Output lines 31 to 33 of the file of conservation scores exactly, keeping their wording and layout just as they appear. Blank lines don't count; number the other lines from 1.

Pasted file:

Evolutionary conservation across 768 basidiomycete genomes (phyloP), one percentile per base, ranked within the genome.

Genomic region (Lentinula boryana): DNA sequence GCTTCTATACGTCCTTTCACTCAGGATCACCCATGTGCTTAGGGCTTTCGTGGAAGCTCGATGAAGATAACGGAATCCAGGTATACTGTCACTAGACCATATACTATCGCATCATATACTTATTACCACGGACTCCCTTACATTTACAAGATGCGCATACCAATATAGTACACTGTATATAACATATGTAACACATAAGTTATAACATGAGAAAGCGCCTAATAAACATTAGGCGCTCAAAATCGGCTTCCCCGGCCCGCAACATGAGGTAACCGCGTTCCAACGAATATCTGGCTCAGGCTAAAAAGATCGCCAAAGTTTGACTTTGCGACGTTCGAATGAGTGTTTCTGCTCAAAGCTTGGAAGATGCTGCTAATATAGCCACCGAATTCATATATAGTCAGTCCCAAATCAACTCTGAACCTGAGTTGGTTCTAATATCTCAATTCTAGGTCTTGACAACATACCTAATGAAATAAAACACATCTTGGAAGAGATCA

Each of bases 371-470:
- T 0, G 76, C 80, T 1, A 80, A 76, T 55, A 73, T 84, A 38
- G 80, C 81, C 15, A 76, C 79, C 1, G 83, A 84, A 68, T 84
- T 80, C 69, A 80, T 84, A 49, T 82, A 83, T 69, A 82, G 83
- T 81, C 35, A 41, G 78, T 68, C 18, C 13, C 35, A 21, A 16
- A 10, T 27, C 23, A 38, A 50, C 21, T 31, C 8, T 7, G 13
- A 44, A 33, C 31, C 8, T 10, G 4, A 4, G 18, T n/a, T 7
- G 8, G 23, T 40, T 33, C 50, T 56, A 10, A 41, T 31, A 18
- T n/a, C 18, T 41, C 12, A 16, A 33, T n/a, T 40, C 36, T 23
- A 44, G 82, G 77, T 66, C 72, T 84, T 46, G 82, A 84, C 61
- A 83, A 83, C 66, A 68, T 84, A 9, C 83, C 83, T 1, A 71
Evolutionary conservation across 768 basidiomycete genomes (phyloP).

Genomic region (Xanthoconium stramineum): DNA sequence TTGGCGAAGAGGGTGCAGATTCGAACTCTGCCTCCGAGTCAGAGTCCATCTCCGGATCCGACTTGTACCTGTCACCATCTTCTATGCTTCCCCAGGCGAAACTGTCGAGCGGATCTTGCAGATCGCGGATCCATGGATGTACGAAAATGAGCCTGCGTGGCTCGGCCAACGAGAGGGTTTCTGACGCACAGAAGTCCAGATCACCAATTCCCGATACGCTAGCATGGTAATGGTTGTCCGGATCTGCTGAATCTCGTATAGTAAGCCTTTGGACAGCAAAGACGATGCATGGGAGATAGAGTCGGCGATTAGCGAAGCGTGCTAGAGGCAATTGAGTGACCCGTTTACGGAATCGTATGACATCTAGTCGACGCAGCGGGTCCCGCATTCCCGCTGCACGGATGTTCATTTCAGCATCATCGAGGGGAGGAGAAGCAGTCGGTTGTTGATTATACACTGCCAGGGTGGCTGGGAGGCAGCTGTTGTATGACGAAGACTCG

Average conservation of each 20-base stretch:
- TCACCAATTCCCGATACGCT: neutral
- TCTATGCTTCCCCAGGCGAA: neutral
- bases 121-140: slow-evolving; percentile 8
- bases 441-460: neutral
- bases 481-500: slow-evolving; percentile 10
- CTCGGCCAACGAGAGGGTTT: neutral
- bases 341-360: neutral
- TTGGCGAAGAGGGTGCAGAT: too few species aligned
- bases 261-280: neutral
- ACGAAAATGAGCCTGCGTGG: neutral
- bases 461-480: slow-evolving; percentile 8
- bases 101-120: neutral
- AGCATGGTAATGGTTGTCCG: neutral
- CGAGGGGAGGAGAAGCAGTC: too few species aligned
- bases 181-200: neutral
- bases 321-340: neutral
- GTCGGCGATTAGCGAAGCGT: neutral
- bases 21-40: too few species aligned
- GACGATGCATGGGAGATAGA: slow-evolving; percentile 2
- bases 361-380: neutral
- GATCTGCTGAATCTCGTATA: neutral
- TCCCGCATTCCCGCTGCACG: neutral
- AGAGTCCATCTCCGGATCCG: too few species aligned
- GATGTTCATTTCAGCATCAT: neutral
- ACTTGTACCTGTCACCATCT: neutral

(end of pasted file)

- bases 181-200: neutral
- bases 321-340: neutral
- GTCGGCGATTAGCGAAGCGT: neutral